TELECOM Digest OnLine - Sorted: Re: What Wal-Mart Knows About Customers' Habits

Re: What Wal-Mart Knows About Customers' Habits

Tony P. (
Sat, 20 Nov 2004 12:29:38 -0500

In article <>, says:

>> [TELECOM Digest Editor's Note: There was a K-Mart in
>> the complex where Walmart is located; Walmart drove them out of
>> business two years ago.

> In Napa, California, there was a very old KMart store in a "strip
> mall" with a few other stores. The Lucky's grocery store closed when
> Alpha Beta bought Lucky's, and they kept a store open a couple of
> blocks away.

> KMart wanted to expand, opening one of their newer Super-KMarts,
> taking over the Lucky's space. Napa said no. They didn't want the
> expansion. They wanted another store to move in to Lucky's.

> KMart closed the store as too small and too old for their new network.
> The other little shops closed without the major draws in the shopping
> center.

> Six months later, Walmart razed the entire strip mall and built a new
> store that encompassed more square footage than the entire complex had
> before, and they are the sole store in the complex.

> Did Napa make a mistake, and decide to take an offer from Walmart?
> Had they already received the offer from Walmart before KMart asked?

> I was surprised that Walmart would put a store in Napa, since there
> was already one in American Canyon, 14 miles away. Since then, they
> have applied for a move of the American Canyon store to a larger
> position 3 miles closer to Napa.

> Other stores can stay in business, but only in little tiny niches. No
> one can compete with Walmart. A new move by Walmart will leave
> merchandise in the inventory of the supplier until it is sold. $60
> billion will disappear from Walmart books. This would really be "just
> in time". It would never belong to Walmart. It would be sold
> directly from the distributor to the consumer at the Walmart checkout.

So they're acting as a consignment vendor. How interesting.

> I think that is how operates with some of their suppliers,
> but they don't have physical control of the item, it remains with the
> distributor, who might route it elsewhere. In the Walmart case, it
> wouldn't be available for other use by the distributor.

> Clarence A Dold - Hidden Valley (Lake County) CA USA 38.8-122.5

> [TELECOM Digest Editor's Note: Distance between stores is not an issue
> for Walmart. In addition to ours here, they have another one in
> Coffeyville, and others throughout southeast Kansas. PAT]

Distance has nothing to do with location of stores period. In Boston
there are two CVS stores directly across the street from each other.
Granted, it's a busy street and the reasoning is that people don't have
to cross the street to get to CVS.

It is all about capturing as much of the market as you can.

In article <>,

> Lisa Hancock also noted in her message on this that some corporations
> could be quite generous with their money and the one in Chicago in
> those days which comes to mind for me was the phone company. During
> the early/middle 1960's, Dr. Martin Luther King was a regular guest
> preacher both at Chicago Temple on Sunday mornings and at Sunday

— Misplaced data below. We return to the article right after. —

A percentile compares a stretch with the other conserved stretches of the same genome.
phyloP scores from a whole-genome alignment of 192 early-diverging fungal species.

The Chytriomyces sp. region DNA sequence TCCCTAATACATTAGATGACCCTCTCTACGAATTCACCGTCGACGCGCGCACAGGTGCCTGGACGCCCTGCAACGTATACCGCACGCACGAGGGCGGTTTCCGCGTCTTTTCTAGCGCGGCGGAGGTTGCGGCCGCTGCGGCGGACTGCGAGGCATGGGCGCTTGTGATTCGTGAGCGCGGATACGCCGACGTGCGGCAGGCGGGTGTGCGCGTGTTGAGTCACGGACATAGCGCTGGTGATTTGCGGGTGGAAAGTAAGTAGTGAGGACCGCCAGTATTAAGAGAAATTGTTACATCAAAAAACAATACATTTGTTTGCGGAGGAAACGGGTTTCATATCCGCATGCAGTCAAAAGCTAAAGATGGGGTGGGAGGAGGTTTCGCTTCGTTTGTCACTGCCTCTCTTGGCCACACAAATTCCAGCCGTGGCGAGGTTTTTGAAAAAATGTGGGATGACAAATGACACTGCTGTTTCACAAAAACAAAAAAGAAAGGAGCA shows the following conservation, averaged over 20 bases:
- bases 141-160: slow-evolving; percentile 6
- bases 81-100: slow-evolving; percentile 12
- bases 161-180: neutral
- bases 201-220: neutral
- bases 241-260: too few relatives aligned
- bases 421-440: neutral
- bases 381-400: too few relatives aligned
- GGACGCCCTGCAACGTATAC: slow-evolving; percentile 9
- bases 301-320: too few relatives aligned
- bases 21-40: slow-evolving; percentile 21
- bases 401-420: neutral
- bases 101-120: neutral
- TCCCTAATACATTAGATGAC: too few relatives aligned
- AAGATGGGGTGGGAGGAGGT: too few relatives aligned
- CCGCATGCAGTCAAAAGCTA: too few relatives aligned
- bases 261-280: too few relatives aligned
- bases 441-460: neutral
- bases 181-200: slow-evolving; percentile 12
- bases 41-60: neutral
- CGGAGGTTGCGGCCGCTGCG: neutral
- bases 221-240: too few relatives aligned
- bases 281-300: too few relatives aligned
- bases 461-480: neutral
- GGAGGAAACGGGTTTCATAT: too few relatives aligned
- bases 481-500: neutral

> Evening Club at Orchestra Hall. I always went to hear him speak and
> meet him each time he was in town, usually three or four times per
> year. Both at the Chicago Temple and at the Sunday Evening Club they
> *always* made a point of printing in the program words to the effect,
> "The personal expenses of Dr. and Mrs. King on this visit to Chicago
> and the honorarium for his message to us were met with a gift from the
> Illinois Bell Telephone Company." And Dr. King did not come cheap as
> a speaker, either. Temple paid him five hundred dollars to speak and
> I think Sunday Evening Club did the same, always through Illinois Bell
> which was a very generous, good corporation. PAT]

That was part of the mission of the BOC's at the time. Support the
community in order to maintain that protected monopoly status.

On the whole, only now am I paying less for voice communications than I
did in 1982. Of course I've ditched circuit for packet so that might be
part of it. Right now I'm shelling $100 for cable, Internet and phone
per month, the phone representing $24.99 of that. I really can't
complain as the phone is unlimited local and ld, has ALL the features I
want and works fairly well.

Cox Communications tends to be generous with the communities they
serve. But they have no choice -- they are a protected monopoly to
some degree.

[TELECOM Digest Editor's Note: Is Cox Communications the same thing
as Cox Cable? Assuming that it is, Cox has the southern end of our
Montgomery County (Coffeyville, Caney, Tryo and Dearing) while Cable
One has Independence, and communities in the north area including
Neodesha, Liberty, Sycamore, etc. And Cable One at least is rather
generous (or maybe the terms of the franchise make them be generous)
in giving Independence *three* cable channels for community use.
Channel 10 is general community programming, Channel 14 is for the
Independence High School and our Community College, and Channel 22
is for general use by City of Independence for announcements and
meetings of the town board, etc. PAT]

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